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History of Toronto and County of York in Ontario
Part I: Chapter XX. Lower Canada from the Peace to 1828

GENERAL DRUMMOND succeeded Sir George Prevost as Governor of Lower Canada. He had been before this Governor of Upper Canada. He speedily got into disputes with the Assembly, on the old vexed question of the impeachment of the judges, which the Prince Regent hail ordered to be set aside. He was succeeded in July, i8i6,bySir John Sherbrooke, who had been Governor of Nova Scotia. He saw, and reported to the English Ministers, the great need there was for a conciliatory policy, and the bitter animosity that was growing up between the Assembly and the Executive Council. In 1817 the Assembly chose as its Speaker the rising young orator Louis J. Papineauson of the constitutionalist leader before the war. In the same year the Bank of Montreal, the earliest bank n Canada, was established in Montreal ] and, soon afterwards, the Bank of Quebec in the older capital. In 1818 the Governor informed the Assembly that he was instructed from England to apprise them that their former offer to undertake the il list of the country was now accepted. This was a most welcome announcement to the popular head of the Legislature, who had long desired the control of the public expenditure. Sherbrooke, disgusted with the reluctance of the English Tory Government to permit needed reform, returned home, much regretted by the Lower Canadians. He was succeeded by the Duke of Richmond, a dissipated and spendthrift noble, who had often "heard the chimes at midnight" "with the wild Prince and Poms." A year afterwards, the Duke's eccentric career was closed by an attack of that terrible malady, hydrophobia, the result of the bite of a tame fox. The Duke broke from his attendants, and ran furiously along the banks of the little tributary of the Ottawa which flows1 through the village of Richmond. Arrived at the nearest house, the unhappy nobleman died in the village that bears his name, which he had purposed to make a considerable town.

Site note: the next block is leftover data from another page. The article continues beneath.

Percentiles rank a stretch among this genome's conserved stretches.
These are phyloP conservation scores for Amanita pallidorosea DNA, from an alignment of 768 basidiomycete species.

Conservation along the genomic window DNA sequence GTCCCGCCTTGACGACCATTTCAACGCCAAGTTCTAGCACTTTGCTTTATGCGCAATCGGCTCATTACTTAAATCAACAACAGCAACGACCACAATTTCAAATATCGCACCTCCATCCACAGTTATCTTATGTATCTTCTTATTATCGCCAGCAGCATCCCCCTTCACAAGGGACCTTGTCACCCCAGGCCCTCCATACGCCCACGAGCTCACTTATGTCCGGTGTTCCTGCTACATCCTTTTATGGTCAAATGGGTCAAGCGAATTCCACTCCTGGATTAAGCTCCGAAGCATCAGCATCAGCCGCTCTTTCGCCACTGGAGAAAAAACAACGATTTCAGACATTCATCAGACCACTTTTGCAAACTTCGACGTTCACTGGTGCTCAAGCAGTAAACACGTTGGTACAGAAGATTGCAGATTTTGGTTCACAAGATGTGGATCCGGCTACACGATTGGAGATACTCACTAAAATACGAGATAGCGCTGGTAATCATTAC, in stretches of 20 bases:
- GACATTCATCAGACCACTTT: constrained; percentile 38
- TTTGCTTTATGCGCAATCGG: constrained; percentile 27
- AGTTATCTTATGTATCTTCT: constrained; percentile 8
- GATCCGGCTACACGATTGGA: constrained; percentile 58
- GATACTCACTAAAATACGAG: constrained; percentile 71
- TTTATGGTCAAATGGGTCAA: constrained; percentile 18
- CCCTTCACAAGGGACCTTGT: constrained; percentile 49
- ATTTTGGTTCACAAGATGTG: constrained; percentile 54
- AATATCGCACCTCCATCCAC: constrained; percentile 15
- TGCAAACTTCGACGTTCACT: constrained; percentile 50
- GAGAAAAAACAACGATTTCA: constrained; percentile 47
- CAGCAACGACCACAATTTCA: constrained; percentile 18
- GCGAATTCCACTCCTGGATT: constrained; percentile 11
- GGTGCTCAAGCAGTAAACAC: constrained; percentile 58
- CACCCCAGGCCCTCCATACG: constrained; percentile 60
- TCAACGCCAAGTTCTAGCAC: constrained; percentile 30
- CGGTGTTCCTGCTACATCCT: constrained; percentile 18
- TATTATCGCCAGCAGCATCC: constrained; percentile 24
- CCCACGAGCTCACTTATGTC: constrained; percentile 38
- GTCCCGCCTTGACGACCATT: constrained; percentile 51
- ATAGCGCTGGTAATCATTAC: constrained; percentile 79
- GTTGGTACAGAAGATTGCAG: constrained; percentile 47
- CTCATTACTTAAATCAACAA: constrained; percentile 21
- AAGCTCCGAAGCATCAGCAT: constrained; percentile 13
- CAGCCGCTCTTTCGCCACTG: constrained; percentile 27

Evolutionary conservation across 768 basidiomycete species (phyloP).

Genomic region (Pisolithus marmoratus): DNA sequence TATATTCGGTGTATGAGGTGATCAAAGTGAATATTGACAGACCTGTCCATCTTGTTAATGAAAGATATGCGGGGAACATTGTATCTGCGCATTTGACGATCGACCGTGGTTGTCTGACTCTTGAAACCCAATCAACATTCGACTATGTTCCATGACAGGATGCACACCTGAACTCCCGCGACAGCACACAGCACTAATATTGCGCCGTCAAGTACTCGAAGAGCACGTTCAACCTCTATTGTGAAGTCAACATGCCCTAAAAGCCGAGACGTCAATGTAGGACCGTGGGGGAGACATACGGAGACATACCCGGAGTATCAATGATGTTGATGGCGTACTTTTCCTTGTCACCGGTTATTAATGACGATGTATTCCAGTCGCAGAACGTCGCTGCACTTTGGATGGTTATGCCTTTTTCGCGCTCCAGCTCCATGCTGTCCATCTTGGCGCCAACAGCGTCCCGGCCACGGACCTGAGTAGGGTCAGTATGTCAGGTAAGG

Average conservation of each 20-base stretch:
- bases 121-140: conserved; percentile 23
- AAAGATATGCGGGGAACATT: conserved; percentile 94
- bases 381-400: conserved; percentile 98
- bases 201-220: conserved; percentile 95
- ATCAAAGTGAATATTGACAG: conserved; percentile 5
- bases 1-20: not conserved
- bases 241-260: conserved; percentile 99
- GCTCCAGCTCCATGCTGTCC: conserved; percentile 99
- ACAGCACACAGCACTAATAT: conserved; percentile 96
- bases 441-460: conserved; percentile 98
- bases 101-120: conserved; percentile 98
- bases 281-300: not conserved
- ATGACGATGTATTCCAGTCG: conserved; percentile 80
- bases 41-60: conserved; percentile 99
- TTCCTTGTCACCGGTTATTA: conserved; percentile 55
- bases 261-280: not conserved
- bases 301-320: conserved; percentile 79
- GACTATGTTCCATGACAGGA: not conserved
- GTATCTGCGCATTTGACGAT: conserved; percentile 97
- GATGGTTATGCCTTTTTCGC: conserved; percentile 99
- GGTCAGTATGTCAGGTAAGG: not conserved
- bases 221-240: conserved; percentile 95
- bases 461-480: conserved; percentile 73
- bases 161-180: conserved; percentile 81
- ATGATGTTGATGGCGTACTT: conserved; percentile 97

In Jane, 1820, the Earl of Dalhousie came from Nova Scotia, where he had been Governor, to Canada, as Governor-m-Chief. A stormy session of the Legislature took place in 1821. Inquiry was demanded into the accounts of the Receiver-General of the Province, who was suspected of having appropriated large sums of public money. Exception was also taken to the iniquitous system of making lavish grants of Crown lands to the favourites of Government. As the Council and the Assembly could not agree on these points, no money was voted by the Assembly for the civil list. Meanwhile the Province advanced; no such freedom, no such prosperity, had been known under the French regime, as no less a witness than M. Papineau was free to own in a speech from the hustings. Montreal steamers were numerous on the lakes and the St. Lawrence. The Lachine and Rideau canals gave a great impetus to trade. The first beginnings of Ottawa were being advanced by Colonel By. The lumber trade was beginning to reap its harvest of rafts from the hitherto useless forests. The Eastern Townships alone now held a population as large as that of all Canada at the Conquest. There now arose a project for the Union of the two Canadas, to which the French Canadians were bitterly opposed. They sent John Neilson and Louis J. Papineau to England with a petition against it, signed by sixty thousand French Canadians. A gross case of fraud and embezzlement was now clearly proved against the Receiver-General, John Caldwell. The Government had been guilty of the folly of screening him, and were compelled to bear the odium of his crime. In June, 1824, Lord Dalhousie was succeeded by Sir Francis Burton, his Deputy, till 1826, when Dalhousie returned. The dispute between the French and English colonists, between the oligarchy of the Executive Council and the popular Assembly, went on year by year with wearisome iteration, Papineau being in the van of the malcontents. At last the Governor refused to recognize Papineau as Speaker, and declared that he could listen to no communication from the Assembly til] it got itselt legally constituted by electing a Speaker. The ever-recurring wrangle between the Government and the Assembly at last attracted notice in the British Parliament, and a Committee was appointed to consider the Lower Canada question. They met and decided every point in favour of the French Canadians. The Assembly ordered four hundred copies of their report to be printed and circulated through the country.

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